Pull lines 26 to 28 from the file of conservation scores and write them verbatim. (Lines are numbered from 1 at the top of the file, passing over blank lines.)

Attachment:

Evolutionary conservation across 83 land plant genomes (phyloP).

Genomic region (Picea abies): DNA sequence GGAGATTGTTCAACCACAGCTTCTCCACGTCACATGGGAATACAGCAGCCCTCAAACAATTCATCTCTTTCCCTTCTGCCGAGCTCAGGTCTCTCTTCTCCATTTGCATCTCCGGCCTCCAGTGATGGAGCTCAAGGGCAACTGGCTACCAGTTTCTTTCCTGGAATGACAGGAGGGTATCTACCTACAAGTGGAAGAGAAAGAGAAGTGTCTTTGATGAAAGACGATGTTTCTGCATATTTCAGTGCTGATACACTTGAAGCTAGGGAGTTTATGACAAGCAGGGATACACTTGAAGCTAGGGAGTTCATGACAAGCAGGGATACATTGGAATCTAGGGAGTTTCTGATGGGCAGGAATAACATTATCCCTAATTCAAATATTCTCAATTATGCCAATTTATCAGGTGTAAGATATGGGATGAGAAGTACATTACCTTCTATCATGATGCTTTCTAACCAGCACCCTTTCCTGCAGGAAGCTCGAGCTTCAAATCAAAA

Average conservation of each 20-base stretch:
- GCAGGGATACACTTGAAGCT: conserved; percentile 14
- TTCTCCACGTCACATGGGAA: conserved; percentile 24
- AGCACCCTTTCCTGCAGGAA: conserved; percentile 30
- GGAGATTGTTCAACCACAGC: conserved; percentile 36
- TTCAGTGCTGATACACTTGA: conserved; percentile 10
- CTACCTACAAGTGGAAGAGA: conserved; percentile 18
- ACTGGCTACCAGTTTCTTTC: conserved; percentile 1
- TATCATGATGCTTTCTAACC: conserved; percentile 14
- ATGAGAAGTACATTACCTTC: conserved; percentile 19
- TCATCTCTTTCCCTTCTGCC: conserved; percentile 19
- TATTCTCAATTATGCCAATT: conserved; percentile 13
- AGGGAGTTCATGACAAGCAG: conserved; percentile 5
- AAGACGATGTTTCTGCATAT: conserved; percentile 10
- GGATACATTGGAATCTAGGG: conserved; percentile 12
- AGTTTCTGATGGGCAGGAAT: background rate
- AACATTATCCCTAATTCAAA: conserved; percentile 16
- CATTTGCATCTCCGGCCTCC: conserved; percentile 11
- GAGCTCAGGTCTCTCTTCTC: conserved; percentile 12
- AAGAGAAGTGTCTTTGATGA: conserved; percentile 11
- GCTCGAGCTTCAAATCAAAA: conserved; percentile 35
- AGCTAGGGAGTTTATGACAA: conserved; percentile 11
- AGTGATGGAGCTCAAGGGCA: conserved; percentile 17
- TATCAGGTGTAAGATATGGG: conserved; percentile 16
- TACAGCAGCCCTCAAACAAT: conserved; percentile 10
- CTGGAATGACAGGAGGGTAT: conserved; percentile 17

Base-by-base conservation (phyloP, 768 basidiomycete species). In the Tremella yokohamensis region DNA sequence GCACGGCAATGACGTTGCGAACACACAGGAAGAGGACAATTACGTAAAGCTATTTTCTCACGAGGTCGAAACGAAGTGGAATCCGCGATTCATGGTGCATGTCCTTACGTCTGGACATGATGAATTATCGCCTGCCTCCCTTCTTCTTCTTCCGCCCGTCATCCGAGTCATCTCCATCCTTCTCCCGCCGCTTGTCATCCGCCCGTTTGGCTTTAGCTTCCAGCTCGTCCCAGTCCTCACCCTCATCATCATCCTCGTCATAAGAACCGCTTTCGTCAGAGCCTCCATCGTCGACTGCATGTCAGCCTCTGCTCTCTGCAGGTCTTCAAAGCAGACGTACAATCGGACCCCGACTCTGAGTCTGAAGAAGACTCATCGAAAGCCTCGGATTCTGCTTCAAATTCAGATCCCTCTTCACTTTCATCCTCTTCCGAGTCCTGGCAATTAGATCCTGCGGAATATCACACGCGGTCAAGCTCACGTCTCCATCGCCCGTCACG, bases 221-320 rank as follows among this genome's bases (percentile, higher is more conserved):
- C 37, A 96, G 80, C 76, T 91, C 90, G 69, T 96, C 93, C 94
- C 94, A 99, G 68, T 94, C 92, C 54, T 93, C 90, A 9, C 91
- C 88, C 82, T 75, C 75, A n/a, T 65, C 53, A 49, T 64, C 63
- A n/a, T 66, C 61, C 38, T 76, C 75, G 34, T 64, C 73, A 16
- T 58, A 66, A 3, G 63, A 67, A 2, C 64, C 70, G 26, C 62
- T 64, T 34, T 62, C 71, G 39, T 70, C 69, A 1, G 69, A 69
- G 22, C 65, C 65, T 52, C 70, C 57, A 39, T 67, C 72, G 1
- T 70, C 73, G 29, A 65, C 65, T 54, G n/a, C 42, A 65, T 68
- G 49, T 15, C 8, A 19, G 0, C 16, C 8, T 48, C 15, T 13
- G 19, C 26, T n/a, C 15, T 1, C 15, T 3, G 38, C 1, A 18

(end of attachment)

- TATCAGGTGTAAGATATGGG: conserved; percentile 16
- TACAGCAGCCCTCAAACAAT: conserved; percentile 10
- CTGGAATGACAGGAGGGTAT: conserved; percentile 17